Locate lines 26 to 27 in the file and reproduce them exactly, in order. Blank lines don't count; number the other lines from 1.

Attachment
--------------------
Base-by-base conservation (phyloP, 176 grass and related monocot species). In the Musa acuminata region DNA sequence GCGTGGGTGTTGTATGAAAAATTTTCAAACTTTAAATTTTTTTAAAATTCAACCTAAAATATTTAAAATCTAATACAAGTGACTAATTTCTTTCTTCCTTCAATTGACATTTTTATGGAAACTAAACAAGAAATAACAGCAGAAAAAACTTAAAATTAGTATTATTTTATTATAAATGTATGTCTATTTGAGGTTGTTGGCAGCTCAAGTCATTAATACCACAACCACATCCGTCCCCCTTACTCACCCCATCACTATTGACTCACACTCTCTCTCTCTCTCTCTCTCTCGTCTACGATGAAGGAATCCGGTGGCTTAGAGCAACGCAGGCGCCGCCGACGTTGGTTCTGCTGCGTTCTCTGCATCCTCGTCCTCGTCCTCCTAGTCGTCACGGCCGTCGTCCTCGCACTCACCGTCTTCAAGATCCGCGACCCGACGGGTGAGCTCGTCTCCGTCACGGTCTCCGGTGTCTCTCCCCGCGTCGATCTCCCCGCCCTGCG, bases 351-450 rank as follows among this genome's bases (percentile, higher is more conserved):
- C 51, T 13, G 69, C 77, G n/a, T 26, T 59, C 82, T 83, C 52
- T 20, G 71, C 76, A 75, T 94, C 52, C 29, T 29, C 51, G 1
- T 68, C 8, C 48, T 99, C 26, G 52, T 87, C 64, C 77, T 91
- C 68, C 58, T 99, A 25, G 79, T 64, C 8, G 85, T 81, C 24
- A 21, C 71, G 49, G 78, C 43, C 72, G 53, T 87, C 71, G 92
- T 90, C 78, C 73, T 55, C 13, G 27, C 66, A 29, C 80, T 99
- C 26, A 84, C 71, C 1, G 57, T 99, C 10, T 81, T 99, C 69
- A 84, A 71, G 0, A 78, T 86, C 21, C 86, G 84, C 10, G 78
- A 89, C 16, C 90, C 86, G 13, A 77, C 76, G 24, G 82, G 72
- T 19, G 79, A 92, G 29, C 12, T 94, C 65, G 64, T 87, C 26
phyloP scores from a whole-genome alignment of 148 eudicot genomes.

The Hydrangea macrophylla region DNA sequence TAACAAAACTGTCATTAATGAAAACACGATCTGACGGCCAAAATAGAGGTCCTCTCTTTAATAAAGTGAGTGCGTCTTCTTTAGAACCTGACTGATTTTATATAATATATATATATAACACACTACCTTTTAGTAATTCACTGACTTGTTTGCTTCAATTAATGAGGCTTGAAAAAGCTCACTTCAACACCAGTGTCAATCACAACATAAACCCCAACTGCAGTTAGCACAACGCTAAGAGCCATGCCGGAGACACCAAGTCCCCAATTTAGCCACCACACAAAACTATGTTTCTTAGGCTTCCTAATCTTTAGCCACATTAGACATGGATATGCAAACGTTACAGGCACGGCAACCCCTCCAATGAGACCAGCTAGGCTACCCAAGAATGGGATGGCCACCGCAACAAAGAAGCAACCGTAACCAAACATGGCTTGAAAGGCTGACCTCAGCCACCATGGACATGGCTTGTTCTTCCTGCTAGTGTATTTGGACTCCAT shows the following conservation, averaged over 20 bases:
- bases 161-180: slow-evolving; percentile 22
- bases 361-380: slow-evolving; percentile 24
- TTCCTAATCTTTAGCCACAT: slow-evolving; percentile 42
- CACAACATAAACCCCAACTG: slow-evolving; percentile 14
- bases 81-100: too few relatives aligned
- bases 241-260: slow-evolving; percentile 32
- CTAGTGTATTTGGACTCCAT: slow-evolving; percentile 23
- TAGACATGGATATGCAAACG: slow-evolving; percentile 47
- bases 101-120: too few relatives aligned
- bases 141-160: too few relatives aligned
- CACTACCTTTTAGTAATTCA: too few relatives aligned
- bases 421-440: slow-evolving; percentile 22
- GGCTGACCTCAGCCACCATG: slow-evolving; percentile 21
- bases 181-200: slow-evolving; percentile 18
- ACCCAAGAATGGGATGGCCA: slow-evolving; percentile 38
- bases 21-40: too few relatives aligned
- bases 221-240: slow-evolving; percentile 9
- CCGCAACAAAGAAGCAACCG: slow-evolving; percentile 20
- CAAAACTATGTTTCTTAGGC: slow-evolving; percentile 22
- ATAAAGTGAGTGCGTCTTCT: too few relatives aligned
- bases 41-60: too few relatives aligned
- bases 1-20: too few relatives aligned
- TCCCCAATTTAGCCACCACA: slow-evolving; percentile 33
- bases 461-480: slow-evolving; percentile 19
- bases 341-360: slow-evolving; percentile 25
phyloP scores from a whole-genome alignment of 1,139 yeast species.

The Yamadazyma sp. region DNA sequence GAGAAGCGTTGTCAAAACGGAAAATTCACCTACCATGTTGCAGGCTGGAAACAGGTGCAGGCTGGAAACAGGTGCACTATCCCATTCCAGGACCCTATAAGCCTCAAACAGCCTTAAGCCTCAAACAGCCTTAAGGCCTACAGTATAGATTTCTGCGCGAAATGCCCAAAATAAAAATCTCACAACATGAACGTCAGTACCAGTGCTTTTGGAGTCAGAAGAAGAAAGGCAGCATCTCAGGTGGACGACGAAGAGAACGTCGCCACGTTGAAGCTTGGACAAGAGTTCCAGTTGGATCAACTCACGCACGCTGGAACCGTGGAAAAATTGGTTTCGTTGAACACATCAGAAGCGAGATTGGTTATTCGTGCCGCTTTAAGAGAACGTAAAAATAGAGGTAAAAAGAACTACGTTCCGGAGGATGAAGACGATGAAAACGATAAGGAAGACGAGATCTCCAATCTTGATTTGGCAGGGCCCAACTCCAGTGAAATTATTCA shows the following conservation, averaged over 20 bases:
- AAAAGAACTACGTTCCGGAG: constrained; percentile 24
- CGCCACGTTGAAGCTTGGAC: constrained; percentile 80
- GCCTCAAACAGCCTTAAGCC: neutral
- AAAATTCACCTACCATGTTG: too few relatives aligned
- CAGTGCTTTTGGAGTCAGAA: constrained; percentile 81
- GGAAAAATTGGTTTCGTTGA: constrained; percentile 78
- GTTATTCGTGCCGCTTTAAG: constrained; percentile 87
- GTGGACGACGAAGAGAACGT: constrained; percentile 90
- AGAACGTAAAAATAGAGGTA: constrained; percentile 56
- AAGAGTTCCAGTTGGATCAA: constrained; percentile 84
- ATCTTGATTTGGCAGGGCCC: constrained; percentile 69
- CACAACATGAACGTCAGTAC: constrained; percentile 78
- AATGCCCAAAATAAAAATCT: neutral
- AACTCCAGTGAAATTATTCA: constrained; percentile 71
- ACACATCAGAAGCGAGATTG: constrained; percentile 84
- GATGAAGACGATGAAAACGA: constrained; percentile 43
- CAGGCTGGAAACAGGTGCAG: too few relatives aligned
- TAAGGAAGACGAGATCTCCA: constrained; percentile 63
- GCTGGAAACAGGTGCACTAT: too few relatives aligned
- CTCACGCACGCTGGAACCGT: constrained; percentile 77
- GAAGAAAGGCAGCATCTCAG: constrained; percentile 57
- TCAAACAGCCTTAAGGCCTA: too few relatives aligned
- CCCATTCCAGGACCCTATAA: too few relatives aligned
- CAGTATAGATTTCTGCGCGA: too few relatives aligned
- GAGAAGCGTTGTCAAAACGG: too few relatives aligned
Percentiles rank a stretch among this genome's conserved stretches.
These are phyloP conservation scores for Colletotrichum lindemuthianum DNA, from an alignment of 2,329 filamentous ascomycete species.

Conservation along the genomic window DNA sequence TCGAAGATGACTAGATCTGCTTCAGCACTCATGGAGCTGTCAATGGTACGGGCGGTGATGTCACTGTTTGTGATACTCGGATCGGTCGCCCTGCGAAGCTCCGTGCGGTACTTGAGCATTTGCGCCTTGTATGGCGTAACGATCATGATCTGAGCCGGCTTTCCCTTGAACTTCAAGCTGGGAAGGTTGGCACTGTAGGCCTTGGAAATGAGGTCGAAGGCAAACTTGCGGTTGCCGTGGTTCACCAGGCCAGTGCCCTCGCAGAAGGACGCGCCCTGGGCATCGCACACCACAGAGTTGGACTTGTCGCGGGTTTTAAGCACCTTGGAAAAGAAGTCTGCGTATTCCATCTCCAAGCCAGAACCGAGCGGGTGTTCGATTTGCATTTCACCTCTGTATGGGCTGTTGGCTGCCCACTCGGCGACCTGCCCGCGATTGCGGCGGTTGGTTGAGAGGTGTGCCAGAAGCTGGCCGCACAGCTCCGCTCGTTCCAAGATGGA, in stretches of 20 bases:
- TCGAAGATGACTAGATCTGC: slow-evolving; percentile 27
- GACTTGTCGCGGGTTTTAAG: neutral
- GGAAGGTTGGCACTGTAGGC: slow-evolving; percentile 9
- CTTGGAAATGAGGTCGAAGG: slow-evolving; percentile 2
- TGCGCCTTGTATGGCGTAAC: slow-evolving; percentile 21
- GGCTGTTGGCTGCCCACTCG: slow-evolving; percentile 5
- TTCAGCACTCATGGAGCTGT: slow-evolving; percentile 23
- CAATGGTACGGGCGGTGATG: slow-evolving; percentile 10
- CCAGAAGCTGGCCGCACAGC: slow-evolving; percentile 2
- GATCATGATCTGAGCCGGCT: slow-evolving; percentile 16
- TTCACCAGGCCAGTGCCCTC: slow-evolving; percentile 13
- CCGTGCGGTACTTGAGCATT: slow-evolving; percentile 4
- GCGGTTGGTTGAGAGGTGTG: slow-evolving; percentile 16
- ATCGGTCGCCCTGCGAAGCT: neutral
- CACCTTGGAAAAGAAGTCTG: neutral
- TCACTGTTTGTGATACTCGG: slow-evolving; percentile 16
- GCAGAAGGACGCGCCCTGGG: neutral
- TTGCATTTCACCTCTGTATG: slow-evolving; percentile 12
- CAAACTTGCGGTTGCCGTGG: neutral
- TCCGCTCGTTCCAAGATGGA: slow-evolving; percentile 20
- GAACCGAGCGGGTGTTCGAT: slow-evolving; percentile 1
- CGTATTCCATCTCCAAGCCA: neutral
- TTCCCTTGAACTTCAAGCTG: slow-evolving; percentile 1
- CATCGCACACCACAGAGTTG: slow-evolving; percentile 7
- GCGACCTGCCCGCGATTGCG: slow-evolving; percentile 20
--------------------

- GGCTGACCTCAGCCACCATG: slow-evolving; percentile 21
- bases 181-200: slow-evolving; percentile 18